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Wit Conquers All

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Wit conquers all

Shakespeare's Much Ado About Nothing, is set in thirteenth century Italy. The plot of the play can be categorized as both comedy and tragedy. Two of the characters; Benedick and Beatrice, have "a kind of merry war" between them. They always seem to mock one another, but once tricked by they're friends that they love one another; they actually end up falling for each other. Their wit and love become as one and turns into a wedding ceremony. This paper will attempt to present the fact that Beatrice and Benedick have many similar characteristics but still keep their differences.

Throughout the majority of the play, Beatrice refuses to marry. In the beginning of Act 2. Sc. 1; she and Hero describe the perfect man. Beatrice feels he lies somewhere between Don John, which is someone who rarely speaks, and Benedick; one who is constantly mocking. She compares the two together when she says, "The one is too like an image and says nothing, and the other too like my lady's eldest son, evermore tattling."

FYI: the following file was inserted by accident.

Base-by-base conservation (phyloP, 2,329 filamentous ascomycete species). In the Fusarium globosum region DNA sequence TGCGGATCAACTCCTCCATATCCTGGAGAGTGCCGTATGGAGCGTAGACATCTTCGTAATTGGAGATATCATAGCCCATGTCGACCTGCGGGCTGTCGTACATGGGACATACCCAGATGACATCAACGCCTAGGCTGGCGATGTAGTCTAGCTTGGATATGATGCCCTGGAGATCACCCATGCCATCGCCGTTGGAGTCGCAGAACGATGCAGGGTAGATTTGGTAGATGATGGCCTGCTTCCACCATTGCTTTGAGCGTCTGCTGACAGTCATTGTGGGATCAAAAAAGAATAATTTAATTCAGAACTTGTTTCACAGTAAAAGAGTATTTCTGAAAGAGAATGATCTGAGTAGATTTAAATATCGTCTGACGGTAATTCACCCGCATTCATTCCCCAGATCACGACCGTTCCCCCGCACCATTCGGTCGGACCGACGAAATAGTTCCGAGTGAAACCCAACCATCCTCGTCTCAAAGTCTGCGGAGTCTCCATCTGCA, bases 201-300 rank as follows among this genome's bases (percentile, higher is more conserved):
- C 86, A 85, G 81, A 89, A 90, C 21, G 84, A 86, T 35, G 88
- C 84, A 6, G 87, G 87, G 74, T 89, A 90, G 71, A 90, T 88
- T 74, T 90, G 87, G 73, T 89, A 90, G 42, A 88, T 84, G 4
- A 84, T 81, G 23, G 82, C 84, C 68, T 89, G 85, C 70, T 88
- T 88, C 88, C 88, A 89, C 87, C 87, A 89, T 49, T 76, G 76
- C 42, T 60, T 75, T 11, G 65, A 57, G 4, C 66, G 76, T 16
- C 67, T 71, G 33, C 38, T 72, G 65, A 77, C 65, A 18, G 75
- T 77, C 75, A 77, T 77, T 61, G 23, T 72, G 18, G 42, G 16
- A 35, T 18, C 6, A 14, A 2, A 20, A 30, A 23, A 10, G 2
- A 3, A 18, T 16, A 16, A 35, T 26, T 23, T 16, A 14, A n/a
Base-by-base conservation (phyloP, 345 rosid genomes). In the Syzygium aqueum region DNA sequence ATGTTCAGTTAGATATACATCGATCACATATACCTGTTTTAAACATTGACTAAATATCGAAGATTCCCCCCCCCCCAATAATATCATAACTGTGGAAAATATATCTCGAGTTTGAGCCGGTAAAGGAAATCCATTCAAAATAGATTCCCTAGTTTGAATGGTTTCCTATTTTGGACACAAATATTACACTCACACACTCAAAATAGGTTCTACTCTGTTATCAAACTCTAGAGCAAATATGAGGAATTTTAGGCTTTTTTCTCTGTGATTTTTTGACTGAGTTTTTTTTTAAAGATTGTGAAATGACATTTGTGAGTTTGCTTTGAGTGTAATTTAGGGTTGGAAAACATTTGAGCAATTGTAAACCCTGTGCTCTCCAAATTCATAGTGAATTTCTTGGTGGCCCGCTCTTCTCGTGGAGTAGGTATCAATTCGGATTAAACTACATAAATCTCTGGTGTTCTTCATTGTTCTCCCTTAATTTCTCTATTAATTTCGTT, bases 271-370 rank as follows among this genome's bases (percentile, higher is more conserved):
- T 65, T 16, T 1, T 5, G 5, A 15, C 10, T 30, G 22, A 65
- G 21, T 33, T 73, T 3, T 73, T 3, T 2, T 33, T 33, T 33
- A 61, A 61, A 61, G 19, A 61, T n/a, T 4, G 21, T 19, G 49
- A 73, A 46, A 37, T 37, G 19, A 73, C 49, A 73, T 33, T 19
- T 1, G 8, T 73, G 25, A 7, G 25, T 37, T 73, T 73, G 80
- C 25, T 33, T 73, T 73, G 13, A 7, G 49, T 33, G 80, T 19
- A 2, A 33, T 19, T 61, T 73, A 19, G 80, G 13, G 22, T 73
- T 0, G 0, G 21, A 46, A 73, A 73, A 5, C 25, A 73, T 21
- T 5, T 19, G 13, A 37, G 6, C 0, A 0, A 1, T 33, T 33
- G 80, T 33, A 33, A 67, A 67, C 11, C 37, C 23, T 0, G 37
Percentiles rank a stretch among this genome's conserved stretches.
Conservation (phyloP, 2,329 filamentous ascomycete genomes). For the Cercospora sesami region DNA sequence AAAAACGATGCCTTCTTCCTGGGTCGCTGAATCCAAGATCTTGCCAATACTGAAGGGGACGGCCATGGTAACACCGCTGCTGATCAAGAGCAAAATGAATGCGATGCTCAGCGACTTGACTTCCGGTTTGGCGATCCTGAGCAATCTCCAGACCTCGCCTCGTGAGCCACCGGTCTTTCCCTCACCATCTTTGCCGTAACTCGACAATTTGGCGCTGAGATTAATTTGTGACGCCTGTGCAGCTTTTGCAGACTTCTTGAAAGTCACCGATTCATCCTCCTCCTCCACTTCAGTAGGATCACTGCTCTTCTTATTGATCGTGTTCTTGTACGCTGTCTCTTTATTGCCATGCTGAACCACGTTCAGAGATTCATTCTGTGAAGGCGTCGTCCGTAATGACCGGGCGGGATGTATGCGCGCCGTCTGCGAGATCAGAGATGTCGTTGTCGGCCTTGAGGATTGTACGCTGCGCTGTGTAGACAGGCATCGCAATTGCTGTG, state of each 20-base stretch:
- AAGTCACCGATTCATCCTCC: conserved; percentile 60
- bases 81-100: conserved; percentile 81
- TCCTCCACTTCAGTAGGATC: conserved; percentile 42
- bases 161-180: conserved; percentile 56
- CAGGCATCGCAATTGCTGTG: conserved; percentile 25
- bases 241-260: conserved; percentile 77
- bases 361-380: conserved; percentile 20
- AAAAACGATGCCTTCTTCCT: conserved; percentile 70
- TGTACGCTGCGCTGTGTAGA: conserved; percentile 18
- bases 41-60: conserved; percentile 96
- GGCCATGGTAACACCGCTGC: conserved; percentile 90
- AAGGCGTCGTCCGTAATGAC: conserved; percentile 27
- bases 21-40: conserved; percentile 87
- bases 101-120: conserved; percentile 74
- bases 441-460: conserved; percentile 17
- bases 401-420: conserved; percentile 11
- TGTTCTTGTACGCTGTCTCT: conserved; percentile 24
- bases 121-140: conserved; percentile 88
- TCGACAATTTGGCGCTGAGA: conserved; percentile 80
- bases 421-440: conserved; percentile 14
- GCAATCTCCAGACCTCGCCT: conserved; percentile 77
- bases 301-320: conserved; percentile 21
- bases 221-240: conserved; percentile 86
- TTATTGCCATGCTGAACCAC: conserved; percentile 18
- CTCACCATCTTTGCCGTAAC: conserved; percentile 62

She compares Don John with a picture, who is only there to look at, and Benedick with her lady's eldest son. By comparing Benedick and the eldest boy; she is perhaps mentioning that he is immature.

Although she seems uptight and rude, Beatrice is actually vulnerable. While sitting in the garden and talking amongst her self; she is tricked into love when she overhears Hero saying that Benedick is in love with her. Beatrice is shocked and cannot believe what she heard. She realizes that it would not be so difficult to "take pity" on Benedick and return his love. She realizes how worthy he is and vows to cast away her scorn and pride. She then opens herself up to the weakness of love she had been denying for so long. When Hero had been accused of sleeping with another man, Beatrice is furious at Claudio for mistreating her cousin. She separates the thought of marriage to a man by stating, "O that I were a man for his sake! Or that I had any friend would be a man for my sake!" she exclaimed, I cannot be a man with wishing, therefore I will die a woman with grieving."

Benedick is a close friend with Don Pedro and Claudio. Just like Beatrice; he is very witty and always making jokes. In the beginning of the play, he also swears he will never marry or fall in love; but he never discusses with his friends what a perfect women or wife would be like. However, to his friends,



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